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rent, paying staff, buying equipment and supplies, etc.—and an income from the business. Just as in any business, profit depends on controlling the costs of maintaining and repairing the "machines" that produce the "product" and maximizing the price of the "product."

I learned soon after going into private practice that payment for my efforts was based on my rural location—that a similar service provided by an equivalent "repair unit" (doctor) in an urban area was reimbursed at a higher rate. I also learned an arcane set of rules governing payments. For example, if I observed a cervix with an instrument called a colposcope while evaluating the cervix for possible conditions requiring repair, I would be paid a reasonable fee only if I removed a sample of cervical tissue and sent it for biopsy; I received less than 20% of that fee if I did not do a biopsy. I also learned terms such as "full-risk capitation," "third-party agreements," and "adjustments and write-offs." And many more.

Such is the arcane medicoeconomic system that CECS is trying to fix. My guess is that we will end up with all the "repair units" under one large umbrella—call it socialized medicine if you want—so the costs of maintaining all the "service units" (patients) are standardized.

The "repair units" in this system have historically operated under a code of conduct known as the Hippocratic Oath—one of whose precepts is Primum non nocere—"First do no harm." But after the evolution to the new system that I suspect we are headed for, I fear their motto will be Primum non redundo—"First do not do too much."

Michael J. McKeown, M.D.,
DC '58, DMS '59
Portland, Ore.

The unpersuaded
I, too, have enjoyed the increasing prominence of Dartmouth researchers in the national media, as described in the Spring 2007 cover feature—but I think a dose of real-world medicine might alter the conclusions Drs. Wennberg and

This feature in the Spring issue—on research from Dartmouth that is changing the national health-policy debate—impressed, intrigued, and irked readers.

Fisher draw about the roots of regional disparities in health care. They take great pains to document that a disproportionate amount of services are provided in areas overstocked with physicians and hospitals, and then blithely jump to the conclusion that it is this supply that drives up the demand.

Of course, correlation is quite different from causation. Several alternative explanations for this correlation leap to mind. The most obvious is that different patient populations might be more demanding of sophisticated services. While it is not popular to suggest that ethnicity could be an intervening variable, I do not think it a coincidence that Northern New England and the North Central States, home to hardy Yankees and stoic Scandinavians, respectively, stand out as low-demand states. I suspect patients there might not be as quick to request fancy tests and MRIs as wealthy retirees in the Sunbelt.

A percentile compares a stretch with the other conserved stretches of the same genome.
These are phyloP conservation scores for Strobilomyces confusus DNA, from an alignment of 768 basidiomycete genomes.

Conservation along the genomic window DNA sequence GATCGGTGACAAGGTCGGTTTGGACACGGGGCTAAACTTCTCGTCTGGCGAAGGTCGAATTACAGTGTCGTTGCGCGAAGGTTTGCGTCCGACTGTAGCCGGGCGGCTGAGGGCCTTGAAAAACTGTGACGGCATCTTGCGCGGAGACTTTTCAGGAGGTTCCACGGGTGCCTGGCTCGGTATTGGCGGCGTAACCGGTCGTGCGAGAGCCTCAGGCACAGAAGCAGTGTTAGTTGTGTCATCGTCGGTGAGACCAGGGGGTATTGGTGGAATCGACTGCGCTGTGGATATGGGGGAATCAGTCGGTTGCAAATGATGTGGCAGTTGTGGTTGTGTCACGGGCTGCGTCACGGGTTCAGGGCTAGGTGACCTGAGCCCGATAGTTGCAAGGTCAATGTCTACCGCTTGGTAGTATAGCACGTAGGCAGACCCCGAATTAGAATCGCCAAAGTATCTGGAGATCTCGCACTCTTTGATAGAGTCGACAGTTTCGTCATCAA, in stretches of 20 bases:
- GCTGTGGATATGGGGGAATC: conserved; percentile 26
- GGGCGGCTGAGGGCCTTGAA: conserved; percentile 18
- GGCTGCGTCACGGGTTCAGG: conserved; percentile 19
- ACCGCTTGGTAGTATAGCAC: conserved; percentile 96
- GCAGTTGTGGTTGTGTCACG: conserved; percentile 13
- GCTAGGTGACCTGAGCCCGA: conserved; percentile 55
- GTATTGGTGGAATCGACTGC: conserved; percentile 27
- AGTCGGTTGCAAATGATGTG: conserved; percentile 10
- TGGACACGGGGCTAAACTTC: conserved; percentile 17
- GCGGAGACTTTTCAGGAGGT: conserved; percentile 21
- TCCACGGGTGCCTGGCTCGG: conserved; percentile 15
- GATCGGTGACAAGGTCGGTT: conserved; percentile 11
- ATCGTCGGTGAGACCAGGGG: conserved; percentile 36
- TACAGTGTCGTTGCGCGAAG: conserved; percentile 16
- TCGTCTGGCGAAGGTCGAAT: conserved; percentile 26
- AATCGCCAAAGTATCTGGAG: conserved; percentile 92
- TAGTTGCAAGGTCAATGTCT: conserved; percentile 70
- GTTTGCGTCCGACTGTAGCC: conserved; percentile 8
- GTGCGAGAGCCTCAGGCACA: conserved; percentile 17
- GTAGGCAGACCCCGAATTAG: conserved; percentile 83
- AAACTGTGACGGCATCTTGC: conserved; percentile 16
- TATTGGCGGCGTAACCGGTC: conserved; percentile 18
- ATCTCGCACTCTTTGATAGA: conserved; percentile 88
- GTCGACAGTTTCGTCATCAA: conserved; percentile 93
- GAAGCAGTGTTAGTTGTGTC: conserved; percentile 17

Yet the researchers summarily dismiss this possibility with unfounded, inflammatory statements like "People don't just go out and get care . . . the financial incentives point providers in that direction."

The team also discounts the impact of malpractice concerns on this issue by saying that eliminating this factor would decrease spending by "only" 5% to 9%. Inexplicably, they prefer to ignore this amount (which is in fact a huge sum of

money) in their search for a single explanation for excess spending—greedy doctors and hospitals.

Interestingly, two additional variables that CECS does not examine are explored in the same issue of Dartmouth Medicine. Maria Ceyala's research demonstrates that both distance from health care facilities and bad weather reduce patients' pursuit of more sophisticated care. The Dartmouth Atlas map reinforces her findings. High demand for services predominates in densely populated states (New York, New Jersey, Pennsylvania) and those whose population is concentrated in large metropolitan areas, while the Great Plains and Rocky Mountain states stand out for their lower demand.

I heartily agree with Fisher and Wennberg's assessment that perhaps one-third of health care dollars are wasted—but not by avarice. I choose tests without regard for how I might benefit from them, and I believe the great majority of physicians do the same. We resent the implication that doctor greed is at the root of the cited disparities. I suggest the researchers do a better job at ferreting out the other, more real causes. At DMS, even 30 years ago, my friends and I would speculate about where all these arrogant, "me-first" doctors we read about were coming from. It couldn't be any of us! Doctors in this regard are like congressmen: the ones you know are great; it's all the others who are doing the bad stuff.

As an aside, I'm a major fan of Dartmouth Medicine, with its pleasing but not flashy layout, spectrum of issues covered, and discreet ads.

S. R. Fahey, M.D., DMS '72
University of Maryland Health Center
College Park, Md.

We invited Drs. Wennberg and Fisher to respond to the points made in this letter. They wrote: "We appreciate Dr. Fahey's interest in our work and agree about the importance of distinguishing association from causation. But it is also important to distinguish the causes of health-care

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